This post on capabilities says there isn’t a “good, basic introduction to capabilities”, then proceeds to write 13,000 words of incomprehensible gibberish. Having spent some time reading about capabilities I can say this is actually the least bad explanation I’ve yet seen. This community could write a 100 page manual for a toaster that would confuse a physicist.
Capabilities are a simple and obvious design pattern from object-oriented programming that can be applied more broadly. The simplest example is a file system. Here’s some python-ish pseudocode to describe the objects and what they are capable of doing.
class Directory: def name() -> str: ... def create_dir(name: str) -> Directory: ... def create_file(name: str) -> File: ... def __iter__() -> Union[Directory, File]: yield every directory or file under here class File: def name() -> str: ... def open(): ... def close(): ... def read() -> bytes: ... def write(data: bytes): ... def append(data: bytes): ... def delete(): ... def size() -> int: ...
When your program starts it is somehow given an instance for your home directory. Call
homedir.create_file("blog_post") to create an instance of a File object. Call
open on the File instance, then
write stuff to the file. Finally
close the file when you’re done. The fact that you have instances of these objects means you have permission to do these operations. The OS doesn’t need to check anything.
Contrast this with the Unix
creat function. You’d write
creat("/home/me/blog_post", S_IRWXU) and the kernel would have to check if you have permission to create that file. Even a call to
fread(buffer, 1, 10, file_handle) would need to verify that file_handle is valid and you have permission to read from it. Remember that file_handle is an unsigned int. You can put any number there, valid or not.
The difference between these two models of a filesystem is already significant. In the Unix model, every operation must be checked by the kernel to ensure you have permission. In the OO model, if you have an instance then you can call any of its operations.
What if I want to create a file strictly for logging? Then I only want the logging system to append data to a file. We can use the delegation pattern to implement that.
def LogFile: private real_file def __init__(real_file: File): ... def open(): real_file.open() def close(): real_file.close() def append(data: bytes): real_file.append(data) def size() -> int: real_file.size()
I’ll pass an instance of this file to my logging software. This restricts the logger to only performing these operations on the specific file to which I’ve delegated. The logger can’t delete the file or look around the directory, and the kernel doesn’t need to check anything. Furthermore, if the logger passes this file to another process, it also can’t do more than append.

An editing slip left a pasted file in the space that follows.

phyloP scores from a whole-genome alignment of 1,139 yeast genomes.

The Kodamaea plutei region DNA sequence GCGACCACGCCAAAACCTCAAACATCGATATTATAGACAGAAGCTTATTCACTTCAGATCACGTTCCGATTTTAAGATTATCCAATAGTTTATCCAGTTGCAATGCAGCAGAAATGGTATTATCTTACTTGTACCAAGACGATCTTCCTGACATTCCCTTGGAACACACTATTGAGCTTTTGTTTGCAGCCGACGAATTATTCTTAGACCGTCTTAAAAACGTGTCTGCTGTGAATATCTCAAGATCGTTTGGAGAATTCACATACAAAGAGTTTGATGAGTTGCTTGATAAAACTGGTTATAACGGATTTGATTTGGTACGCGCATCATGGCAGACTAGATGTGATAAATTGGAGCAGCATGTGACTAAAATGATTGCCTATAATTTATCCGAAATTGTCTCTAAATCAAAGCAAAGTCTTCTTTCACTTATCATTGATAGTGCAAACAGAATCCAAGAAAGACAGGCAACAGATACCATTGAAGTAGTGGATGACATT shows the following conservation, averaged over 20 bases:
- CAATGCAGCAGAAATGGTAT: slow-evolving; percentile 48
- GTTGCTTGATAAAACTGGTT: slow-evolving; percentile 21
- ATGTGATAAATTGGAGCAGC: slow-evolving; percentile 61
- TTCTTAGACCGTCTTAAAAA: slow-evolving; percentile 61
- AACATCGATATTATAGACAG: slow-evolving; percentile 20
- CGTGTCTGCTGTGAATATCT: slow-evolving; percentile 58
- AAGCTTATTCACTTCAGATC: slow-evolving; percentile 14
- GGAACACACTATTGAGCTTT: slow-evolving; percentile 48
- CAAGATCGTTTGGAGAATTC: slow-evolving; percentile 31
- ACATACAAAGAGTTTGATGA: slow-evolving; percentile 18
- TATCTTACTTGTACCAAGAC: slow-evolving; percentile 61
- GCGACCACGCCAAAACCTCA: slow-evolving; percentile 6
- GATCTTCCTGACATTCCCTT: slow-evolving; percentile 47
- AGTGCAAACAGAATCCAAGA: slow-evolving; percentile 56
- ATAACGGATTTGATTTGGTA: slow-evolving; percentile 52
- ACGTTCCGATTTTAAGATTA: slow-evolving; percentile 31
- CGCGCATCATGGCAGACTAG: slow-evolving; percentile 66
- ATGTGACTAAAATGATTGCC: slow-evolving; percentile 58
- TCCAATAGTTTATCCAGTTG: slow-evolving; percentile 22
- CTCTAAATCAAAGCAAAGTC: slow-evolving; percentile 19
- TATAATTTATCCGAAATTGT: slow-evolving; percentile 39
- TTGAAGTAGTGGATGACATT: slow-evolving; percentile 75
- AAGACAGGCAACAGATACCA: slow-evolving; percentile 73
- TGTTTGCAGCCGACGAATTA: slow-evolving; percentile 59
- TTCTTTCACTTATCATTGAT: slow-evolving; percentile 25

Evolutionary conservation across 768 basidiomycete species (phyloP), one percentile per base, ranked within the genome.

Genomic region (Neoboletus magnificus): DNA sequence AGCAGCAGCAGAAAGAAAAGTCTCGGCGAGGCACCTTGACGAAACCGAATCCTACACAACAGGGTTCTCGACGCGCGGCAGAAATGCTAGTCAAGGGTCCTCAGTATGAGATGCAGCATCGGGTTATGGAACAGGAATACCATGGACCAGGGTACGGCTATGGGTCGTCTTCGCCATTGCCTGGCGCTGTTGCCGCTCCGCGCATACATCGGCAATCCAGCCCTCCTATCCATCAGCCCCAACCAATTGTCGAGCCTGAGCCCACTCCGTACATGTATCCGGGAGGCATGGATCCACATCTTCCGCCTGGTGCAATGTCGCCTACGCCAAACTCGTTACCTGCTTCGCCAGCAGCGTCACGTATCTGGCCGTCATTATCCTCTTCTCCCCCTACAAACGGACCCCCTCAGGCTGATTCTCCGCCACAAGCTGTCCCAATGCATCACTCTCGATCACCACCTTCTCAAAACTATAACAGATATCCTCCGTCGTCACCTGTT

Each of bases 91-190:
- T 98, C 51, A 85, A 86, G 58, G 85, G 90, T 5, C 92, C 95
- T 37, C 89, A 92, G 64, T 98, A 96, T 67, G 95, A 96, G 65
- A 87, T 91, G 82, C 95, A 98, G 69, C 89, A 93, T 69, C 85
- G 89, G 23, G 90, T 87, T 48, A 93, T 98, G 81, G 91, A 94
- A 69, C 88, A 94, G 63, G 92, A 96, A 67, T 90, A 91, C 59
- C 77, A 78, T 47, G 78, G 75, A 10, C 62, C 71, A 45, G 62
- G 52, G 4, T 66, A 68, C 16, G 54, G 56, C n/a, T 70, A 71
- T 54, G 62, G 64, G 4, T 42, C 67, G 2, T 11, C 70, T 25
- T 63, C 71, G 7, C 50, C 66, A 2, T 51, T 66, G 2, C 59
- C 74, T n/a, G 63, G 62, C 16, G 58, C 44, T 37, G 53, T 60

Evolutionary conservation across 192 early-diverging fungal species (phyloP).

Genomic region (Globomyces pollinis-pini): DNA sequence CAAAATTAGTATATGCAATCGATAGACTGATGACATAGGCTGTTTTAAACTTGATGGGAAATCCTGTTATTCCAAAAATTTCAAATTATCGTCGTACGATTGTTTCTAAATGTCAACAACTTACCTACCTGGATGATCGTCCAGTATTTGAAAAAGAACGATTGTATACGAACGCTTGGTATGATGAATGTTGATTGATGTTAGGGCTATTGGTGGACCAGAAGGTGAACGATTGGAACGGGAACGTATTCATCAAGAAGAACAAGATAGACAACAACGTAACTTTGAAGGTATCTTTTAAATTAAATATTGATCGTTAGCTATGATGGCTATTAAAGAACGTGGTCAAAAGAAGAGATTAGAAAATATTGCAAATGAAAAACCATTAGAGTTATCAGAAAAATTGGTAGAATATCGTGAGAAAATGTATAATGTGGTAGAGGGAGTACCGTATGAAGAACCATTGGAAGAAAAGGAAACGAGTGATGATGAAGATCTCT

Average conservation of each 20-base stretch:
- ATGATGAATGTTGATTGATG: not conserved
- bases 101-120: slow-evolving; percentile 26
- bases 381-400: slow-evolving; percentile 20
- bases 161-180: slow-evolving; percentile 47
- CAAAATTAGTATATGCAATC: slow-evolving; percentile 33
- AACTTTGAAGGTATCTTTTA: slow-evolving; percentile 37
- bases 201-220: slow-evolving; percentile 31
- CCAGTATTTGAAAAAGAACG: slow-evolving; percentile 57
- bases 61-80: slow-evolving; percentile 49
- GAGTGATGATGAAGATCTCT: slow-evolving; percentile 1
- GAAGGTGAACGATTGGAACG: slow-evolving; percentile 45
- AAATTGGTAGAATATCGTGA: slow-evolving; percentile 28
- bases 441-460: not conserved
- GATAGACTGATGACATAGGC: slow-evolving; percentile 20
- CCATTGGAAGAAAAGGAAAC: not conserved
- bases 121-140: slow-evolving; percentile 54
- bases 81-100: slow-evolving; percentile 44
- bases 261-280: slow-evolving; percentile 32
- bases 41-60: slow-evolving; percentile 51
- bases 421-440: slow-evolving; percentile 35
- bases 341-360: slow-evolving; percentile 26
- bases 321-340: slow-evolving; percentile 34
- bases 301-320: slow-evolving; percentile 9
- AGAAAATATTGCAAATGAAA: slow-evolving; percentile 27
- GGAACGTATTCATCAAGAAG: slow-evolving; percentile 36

What if I want to limit the size of the log file so it doesn’t fill up my disk? I can add some logic to my wrapper class to cap the size of the file.
def CappedLogFile: private log_file def __init__(log_file: LogFile): ... def open(): log_file.open() def close(): log_file.close() def append(data: bytes) -> bool: if log_file.size() < 100MB: log_file.append(data) return True else: return False
What if I want to rotate logs? Then I can combine objects to create smarter behavior:
def RotateLogFile: private log_dir, log_name private curr_file: int, log_files: List[CappedLogFile] def __init__(log_dir: Directory, log_name: str): for i in range(5): log_files.append(CappedLogFile(LogFile(log_dir.create_file(log_name + str(i))))) curr_file = 0 def open(): log_files[curr_file].open() def close(): log_files[curr_file].close() def append(data: bytes): if not log_files[curr_file].append(data): curr_file = (curr_file + 1) % 5 # rotate file log_files[curr_file].delete() log_files[curr_file] = log_dir.create_file(log_name + str(curr_file)) return log_files[curr_file].append(data) return True
The central idea of capability-based systems is every resource (e.g. file) has a set of capabilities (open, close, …). If you have the object then you can call its methods. The kernel never has to check if a process is authorized to do something. To reduce what an object can do you just encapsulate it. To build something fancier, it’s just OO programming.
Despite being relatively simple, it’s actually difficult to implement when the underlying OS doesn’t use capabilities. The file API for Unix passes around file handles, which are really unsigned ints. You could pass in arbitrary numbers and try to trick the OS. To use capabilities we’d need the OS to return a file handle that can’t be faked. Furthermore, you should be able to create an object like LogFile and send it to another process. That process should think it’s just another file handle. Take a look at chapter 3 of the seL4 OS manual. Also see Midori at Microsoft.
Capabilities become more interesting when you think about distributed services that call each other. Now you can’t pass around Python objects to represent the resource and it’s API. You need something else to tell a service “I am authorized to delete all DB tables.” And you need to be able to convert that capability to “I can delete temp DB tables.”
So there’s a high-level explanation in 1000 words.